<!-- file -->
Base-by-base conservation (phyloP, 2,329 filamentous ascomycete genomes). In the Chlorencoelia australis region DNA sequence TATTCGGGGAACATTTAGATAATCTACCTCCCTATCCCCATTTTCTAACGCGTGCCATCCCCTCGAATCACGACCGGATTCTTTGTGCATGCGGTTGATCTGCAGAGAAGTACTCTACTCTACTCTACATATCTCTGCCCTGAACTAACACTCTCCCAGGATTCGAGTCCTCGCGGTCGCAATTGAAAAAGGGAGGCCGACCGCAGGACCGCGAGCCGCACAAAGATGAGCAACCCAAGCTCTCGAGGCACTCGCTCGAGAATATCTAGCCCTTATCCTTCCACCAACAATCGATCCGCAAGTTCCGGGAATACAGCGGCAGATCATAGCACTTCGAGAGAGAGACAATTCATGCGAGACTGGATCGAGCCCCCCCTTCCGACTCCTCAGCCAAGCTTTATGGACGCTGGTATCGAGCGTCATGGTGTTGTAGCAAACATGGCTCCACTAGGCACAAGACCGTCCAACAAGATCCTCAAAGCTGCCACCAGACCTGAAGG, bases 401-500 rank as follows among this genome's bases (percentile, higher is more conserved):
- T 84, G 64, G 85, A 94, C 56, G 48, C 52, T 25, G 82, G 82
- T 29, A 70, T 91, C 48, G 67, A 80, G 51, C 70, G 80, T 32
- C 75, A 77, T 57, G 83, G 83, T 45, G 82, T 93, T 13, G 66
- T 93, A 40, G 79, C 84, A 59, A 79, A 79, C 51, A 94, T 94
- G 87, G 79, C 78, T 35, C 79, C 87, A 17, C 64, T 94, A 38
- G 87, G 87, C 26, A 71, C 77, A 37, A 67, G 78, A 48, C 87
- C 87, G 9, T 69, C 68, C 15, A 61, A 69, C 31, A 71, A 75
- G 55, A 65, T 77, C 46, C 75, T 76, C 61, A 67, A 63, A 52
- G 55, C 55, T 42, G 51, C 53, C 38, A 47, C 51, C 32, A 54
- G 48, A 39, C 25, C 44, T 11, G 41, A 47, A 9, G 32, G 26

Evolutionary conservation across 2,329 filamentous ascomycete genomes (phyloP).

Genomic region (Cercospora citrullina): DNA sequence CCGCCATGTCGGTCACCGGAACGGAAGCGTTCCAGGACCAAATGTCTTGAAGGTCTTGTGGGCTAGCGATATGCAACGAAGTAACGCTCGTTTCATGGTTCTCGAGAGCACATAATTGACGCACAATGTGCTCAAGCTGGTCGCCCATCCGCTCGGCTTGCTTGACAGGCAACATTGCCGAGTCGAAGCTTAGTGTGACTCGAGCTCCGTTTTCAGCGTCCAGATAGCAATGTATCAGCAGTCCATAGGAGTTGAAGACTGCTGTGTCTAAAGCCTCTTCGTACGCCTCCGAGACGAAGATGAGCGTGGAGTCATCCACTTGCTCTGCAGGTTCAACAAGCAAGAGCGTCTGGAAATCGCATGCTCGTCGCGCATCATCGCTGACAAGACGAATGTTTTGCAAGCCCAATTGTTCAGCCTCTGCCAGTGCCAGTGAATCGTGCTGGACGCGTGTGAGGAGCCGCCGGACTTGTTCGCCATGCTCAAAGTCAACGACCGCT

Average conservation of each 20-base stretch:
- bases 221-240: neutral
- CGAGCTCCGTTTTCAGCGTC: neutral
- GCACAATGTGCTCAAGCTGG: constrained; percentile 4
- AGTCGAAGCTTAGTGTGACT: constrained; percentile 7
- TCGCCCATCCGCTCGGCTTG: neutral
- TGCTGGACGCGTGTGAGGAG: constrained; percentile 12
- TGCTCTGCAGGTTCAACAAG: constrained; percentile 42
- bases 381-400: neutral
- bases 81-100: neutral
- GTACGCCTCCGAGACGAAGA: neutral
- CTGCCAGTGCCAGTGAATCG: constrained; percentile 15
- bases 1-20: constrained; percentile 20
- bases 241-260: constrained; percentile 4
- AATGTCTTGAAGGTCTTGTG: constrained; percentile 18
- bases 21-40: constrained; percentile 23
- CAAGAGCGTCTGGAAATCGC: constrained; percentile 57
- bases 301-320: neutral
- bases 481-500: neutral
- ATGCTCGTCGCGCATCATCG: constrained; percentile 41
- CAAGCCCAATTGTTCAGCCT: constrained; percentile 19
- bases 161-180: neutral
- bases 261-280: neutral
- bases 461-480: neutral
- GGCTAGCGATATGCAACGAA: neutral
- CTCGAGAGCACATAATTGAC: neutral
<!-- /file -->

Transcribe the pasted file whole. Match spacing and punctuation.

Base-by-base conservation (phyloP, 2,329 filamentous ascomycete genomes). In the Chlorencoelia australis region DNA sequence TATTCGGGGAACATTTAGATAATCTACCTCCCTATCCCCATTTTCTAACGCGTGCCATCCCCTCGAATCACGACCGGATTCTTTGTGCATGCGGTTGATCTGCAGAGAAGTACTCTACTCTACTCTACATATCTCTGCCCTGAACTAACACTCTCCCAGGATTCGAGTCCTCGCGGTCGCAATTGAAAAAGGGAGGCCGACCGCAGGACCGCGAGCCGCACAAAGATGAGCAACCCAAGCTCTCGAGGCACTCGCTCGAGAATATCTAGCCCTTATCCTTCCACCAACAATCGATCCGCAAGTTCCGGGAATACAGCGGCAGATCATAGCACTTCGAGAGAGAGACAATTCATGCGAGACTGGATCGAGCCCCCCCTTCCGACTCCTCAGCCAAGCTTTATGGACGCTGGTATCGAGCGTCATGGTGTTGTAGCAAACATGGCTCCACTAGGCACAAGACCGTCCAACAAGATCCTCAAAGCTGCCACCAGACCTGAAGG, bases 401-500 rank as follows among this genome's bases (percentile, higher is more conserved):
- T 84, G 64, G 85, A 94, C 56, G 48, C 52, T 25, G 82, G 82
- T 29, A 70, T 91, C 48, G 67, A 80, G 51, C 70, G 80, T 32
- C 75, A 77, T 57, G 83, G 83, T 45, G 82, T 93, T 13, G 66
- T 93, A 40, G 79, C 84, A 59, A 79, A 79, C 51, A 94, T 94
- G 87, G 79, C 78, T 35, C 79, C 87, A 17, C 64, T 94, A 38
- G 87, G 87, C 26, A 71, C 77, A 37, A 67, G 78, A 48, C 87
- C 87, G 9, T 69, C 68, C 15, A 61, A 69, C 31, A 71, A 75
- G 55, A 65, T 77, C 46, C 75, T 76, C 61, A 67, A 63, A 52
- G 55, C 55, T 42, G 51, C 53, C 38, A 47, C 51, C 32, A 54
- G 48, A 39, C 25, C 44, T 11, G 41, A 47, A 9, G 32, G 26

Evolutionary conservation across 2,329 filamentous ascomycete genomes (phyloP).

Genomic region (Cercospora citrullina): DNA sequence CCGCCATGTCGGTCACCGGAACGGAAGCGTTCCAGGACCAAATGTCTTGAAGGTCTTGTGGGCTAGCGATATGCAACGAAGTAACGCTCGTTTCATGGTTCTCGAGAGCACATAATTGACGCACAATGTGCTCAAGCTGGTCGCCCATCCGCTCGGCTTGCTTGACAGGCAACATTGCCGAGTCGAAGCTTAGTGTGACTCGAGCTCCGTTTTCAGCGTCCAGATAGCAATGTATCAGCAGTCCATAGGAGTTGAAGACTGCTGTGTCTAAAGCCTCTTCGTACGCCTCCGAGACGAAGATGAGCGTGGAGTCATCCACTTGCTCTGCAGGTTCAACAAGCAAGAGCGTCTGGAAATCGCATGCTCGTCGCGCATCATCGCTGACAAGACGAATGTTTTGCAAGCCCAATTGTTCAGCCTCTGCCAGTGCCAGTGAATCGTGCTGGACGCGTGTGAGGAGCCGCCGGACTTGTTCGCCATGCTCAAAGTCAACGACCGCT

Average conservation of each 20-base stretch:
- bases 221-240: neutral
- CGAGCTCCGTTTTCAGCGTC: neutral
- GCACAATGTGCTCAAGCTGG: constrained; percentile 4
- AGTCGAAGCTTAGTGTGACT: constrained; percentile 7
- TCGCCCATCCGCTCGGCTTG: neutral
- TGCTGGACGCGTGTGAGGAG: constrained; percentile 12
- TGCTCTGCAGGTTCAACAAG: constrained; percentile 42
- bases 381-400: neutral
- bases 81-100: neutral
- GTACGCCTCCGAGACGAAGA: neutral
- CTGCCAGTGCCAGTGAATCG: constrained; percentile 15
- bases 1-20: constrained; percentile 20
- bases 241-260: constrained; percentile 4
- AATGTCTTGAAGGTCTTGTG: constrained; percentile 18
- bases 21-40: constrained; percentile 23
- CAAGAGCGTCTGGAAATCGC: constrained; percentile 57
- bases 301-320: neutral
- bases 481-500: neutral
- ATGCTCGTCGCGCATCATCG: constrained; percentile 41
- CAAGCCCAATTGTTCAGCCT: constrained; percentile 19
- bases 161-180: neutral
- bases 261-280: neutral
- bases 461-480: neutral
- GGCTAGCGATATGCAACGAA: neutral
- CTCGAGAGCACATAATTGAC: neutral